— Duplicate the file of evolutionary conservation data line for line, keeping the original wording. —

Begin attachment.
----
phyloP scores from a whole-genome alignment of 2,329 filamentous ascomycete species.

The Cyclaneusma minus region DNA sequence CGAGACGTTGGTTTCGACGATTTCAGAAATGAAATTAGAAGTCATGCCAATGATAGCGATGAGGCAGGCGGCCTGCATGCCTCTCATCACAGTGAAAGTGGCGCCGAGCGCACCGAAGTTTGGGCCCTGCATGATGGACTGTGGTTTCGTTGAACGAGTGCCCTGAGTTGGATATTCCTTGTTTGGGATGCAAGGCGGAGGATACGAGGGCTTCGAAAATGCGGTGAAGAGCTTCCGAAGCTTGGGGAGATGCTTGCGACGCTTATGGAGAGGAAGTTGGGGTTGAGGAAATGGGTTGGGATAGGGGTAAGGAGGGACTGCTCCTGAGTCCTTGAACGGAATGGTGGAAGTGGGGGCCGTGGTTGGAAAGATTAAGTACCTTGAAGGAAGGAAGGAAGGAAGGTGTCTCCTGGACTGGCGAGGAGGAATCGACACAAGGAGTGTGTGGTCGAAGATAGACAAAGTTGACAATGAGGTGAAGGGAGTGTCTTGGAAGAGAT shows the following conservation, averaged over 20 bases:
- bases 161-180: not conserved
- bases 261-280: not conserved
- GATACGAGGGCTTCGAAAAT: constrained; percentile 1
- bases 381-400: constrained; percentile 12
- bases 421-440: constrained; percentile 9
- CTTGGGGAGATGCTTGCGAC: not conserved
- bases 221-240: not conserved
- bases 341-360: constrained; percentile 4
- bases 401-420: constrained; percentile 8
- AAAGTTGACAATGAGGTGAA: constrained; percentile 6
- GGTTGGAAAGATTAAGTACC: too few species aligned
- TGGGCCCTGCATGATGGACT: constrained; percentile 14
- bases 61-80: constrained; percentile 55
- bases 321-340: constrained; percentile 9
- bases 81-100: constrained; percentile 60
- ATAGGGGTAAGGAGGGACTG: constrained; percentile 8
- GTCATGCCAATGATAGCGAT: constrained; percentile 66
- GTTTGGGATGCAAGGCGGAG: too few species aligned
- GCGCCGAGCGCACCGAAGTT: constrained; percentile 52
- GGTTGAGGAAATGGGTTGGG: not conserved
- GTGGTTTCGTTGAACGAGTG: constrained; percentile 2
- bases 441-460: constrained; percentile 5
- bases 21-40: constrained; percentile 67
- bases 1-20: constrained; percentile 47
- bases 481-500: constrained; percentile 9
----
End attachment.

phyloP scores from a whole-genome alignment of 2,329 filamentous ascomycete species.

The Cyclaneusma minus region DNA sequence CGAGACGTTGGTTTCGACGATTTCAGAAATGAAATTAGAAGTCATGCCAATGATAGCGATGAGGCAGGCGGCCTGCATGCCTCTCATCACAGTGAAAGTGGCGCCGAGCGCACCGAAGTTTGGGCCCTGCATGATGGACTGTGGTTTCGTTGAACGAGTGCCCTGAGTTGGATATTCCTTGTTTGGGATGCAAGGCGGAGGATACGAGGGCTTCGAAAATGCGGTGAAGAGCTTCCGAAGCTTGGGGAGATGCTTGCGACGCTTATGGAGAGGAAGTTGGGGTTGAGGAAATGGGTTGGGATAGGGGTAAGGAGGGACTGCTCCTGAGTCCTTGAACGGAATGGTGGAAGTGGGGGCCGTGGTTGGAAAGATTAAGTACCTTGAAGGAAGGAAGGAAGGAAGGTGTCTCCTGGACTGGCGAGGAGGAATCGACACAAGGAGTGTGTGGTCGAAGATAGACAAAGTTGACAATGAGGTGAAGGGAGTGTCTTGGAAGAGAT shows the following conservation, averaged over 20 bases:
- bases 161-180: not conserved
- bases 261-280: not conserved
- GATACGAGGGCTTCGAAAAT: constrained; percentile 1
- bases 381-400: constrained; percentile 12
- bases 421-440: constrained; percentile 9
- CTTGGGGAGATGCTTGCGAC: not conserved
- bases 221-240: not conserved
- bases 341-360: constrained; percentile 4
- bases 401-420: constrained; percentile 8
- AAAGTTGACAATGAGGTGAA: constrained; percentile 6
- GGTTGGAAAGATTAAGTACC: too few species aligned
- TGGGCCCTGCATGATGGACT: constrained; percentile 14
- bases 61-80: constrained; percentile 55
- bases 321-340: constrained; percentile 9
- bases 81-100: constrained; percentile 60
- ATAGGGGTAAGGAGGGACTG: constrained; percentile 8
- GTCATGCCAATGATAGCGAT: constrained; percentile 66
- GTTTGGGATGCAAGGCGGAG: too few species aligned
- GCGCCGAGCGCACCGAAGTT: constrained; percentile 52
- GGTTGAGGAAATGGGTTGGG: not conserved
- GTGGTTTCGTTGAACGAGTG: constrained; percentile 2
- bases 441-460: constrained; percentile 5
- bases 21-40: constrained; percentile 67
- bases 1-20: constrained; percentile 47
- bases 481-500: constrained; percentile 9